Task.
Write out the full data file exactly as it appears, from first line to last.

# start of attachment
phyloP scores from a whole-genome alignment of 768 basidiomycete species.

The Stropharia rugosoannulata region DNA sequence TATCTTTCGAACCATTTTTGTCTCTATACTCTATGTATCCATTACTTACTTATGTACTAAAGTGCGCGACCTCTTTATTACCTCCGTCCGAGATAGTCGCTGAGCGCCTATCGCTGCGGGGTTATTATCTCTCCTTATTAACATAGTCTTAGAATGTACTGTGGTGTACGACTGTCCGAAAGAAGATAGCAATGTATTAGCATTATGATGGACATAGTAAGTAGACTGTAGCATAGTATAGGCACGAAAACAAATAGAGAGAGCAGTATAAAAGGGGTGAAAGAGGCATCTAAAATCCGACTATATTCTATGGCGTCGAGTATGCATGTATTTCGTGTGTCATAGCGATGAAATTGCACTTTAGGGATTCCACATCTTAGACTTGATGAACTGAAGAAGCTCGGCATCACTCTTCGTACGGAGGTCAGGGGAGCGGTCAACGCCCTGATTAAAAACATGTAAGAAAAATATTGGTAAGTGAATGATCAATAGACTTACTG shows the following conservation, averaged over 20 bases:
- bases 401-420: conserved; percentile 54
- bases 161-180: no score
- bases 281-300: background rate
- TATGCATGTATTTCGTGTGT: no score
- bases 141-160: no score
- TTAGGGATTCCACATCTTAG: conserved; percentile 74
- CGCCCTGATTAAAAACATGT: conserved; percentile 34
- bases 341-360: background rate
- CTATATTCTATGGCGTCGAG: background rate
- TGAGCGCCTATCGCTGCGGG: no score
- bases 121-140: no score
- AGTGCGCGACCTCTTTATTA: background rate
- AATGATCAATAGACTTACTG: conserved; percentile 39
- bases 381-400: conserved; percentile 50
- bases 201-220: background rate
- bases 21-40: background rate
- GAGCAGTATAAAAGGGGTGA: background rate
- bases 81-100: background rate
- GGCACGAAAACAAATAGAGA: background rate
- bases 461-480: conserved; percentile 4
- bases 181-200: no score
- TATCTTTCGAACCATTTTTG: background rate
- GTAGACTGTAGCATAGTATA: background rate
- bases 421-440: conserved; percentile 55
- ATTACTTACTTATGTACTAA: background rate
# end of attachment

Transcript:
phyloP scores from a whole-genome alignment of 768 basidiomycete species.

The Stropharia rugosoannulata region DNA sequence TATCTTTCGAACCATTTTTGTCTCTATACTCTATGTATCCATTACTTACTTATGTACTAAAGTGCGCGACCTCTTTATTACCTCCGTCCGAGATAGTCGCTGAGCGCCTATCGCTGCGGGGTTATTATCTCTCCTTATTAACATAGTCTTAGAATGTACTGTGGTGTACGACTGTCCGAAAGAAGATAGCAATGTATTAGCATTATGATGGACATAGTAAGTAGACTGTAGCATAGTATAGGCACGAAAACAAATAGAGAGAGCAGTATAAAAGGGGTGAAAGAGGCATCTAAAATCCGACTATATTCTATGGCGTCGAGTATGCATGTATTTCGTGTGTCATAGCGATGAAATTGCACTTTAGGGATTCCACATCTTAGACTTGATGAACTGAAGAAGCTCGGCATCACTCTTCGTACGGAGGTCAGGGGAGCGGTCAACGCCCTGATTAAAAACATGTAAGAAAAATATTGGTAAGTGAATGATCAATAGACTTACTG shows the following conservation, averaged over 20 bases:
- bases 401-420: conserved; percentile 54
- bases 161-180: no score
- bases 281-300: background rate
- TATGCATGTATTTCGTGTGT: no score
- bases 141-160: no score
- TTAGGGATTCCACATCTTAG: conserved; percentile 74
- CGCCCTGATTAAAAACATGT: conserved; percentile 34
- bases 341-360: background rate
- CTATATTCTATGGCGTCGAG: background rate
- TGAGCGCCTATCGCTGCGGG: no score
- bases 121-140: no score
- AGTGCGCGACCTCTTTATTA: background rate
- AATGATCAATAGACTTACTG: conserved; percentile 39
- bases 381-400: conserved; percentile 50
- bases 201-220: background rate
- bases 21-40: background rate
- GAGCAGTATAAAAGGGGTGA: background rate
- bases 81-100: background rate
- GGCACGAAAACAAATAGAGA: background rate
- bases 461-480: conserved; percentile 4
- bases 181-200: no score
- TATCTTTCGAACCATTTTTG: background rate
- GTAGACTGTAGCATAGTATA: background rate
- bases 421-440: conserved; percentile 55
- ATTACTTACTTATGTACTAA: background rate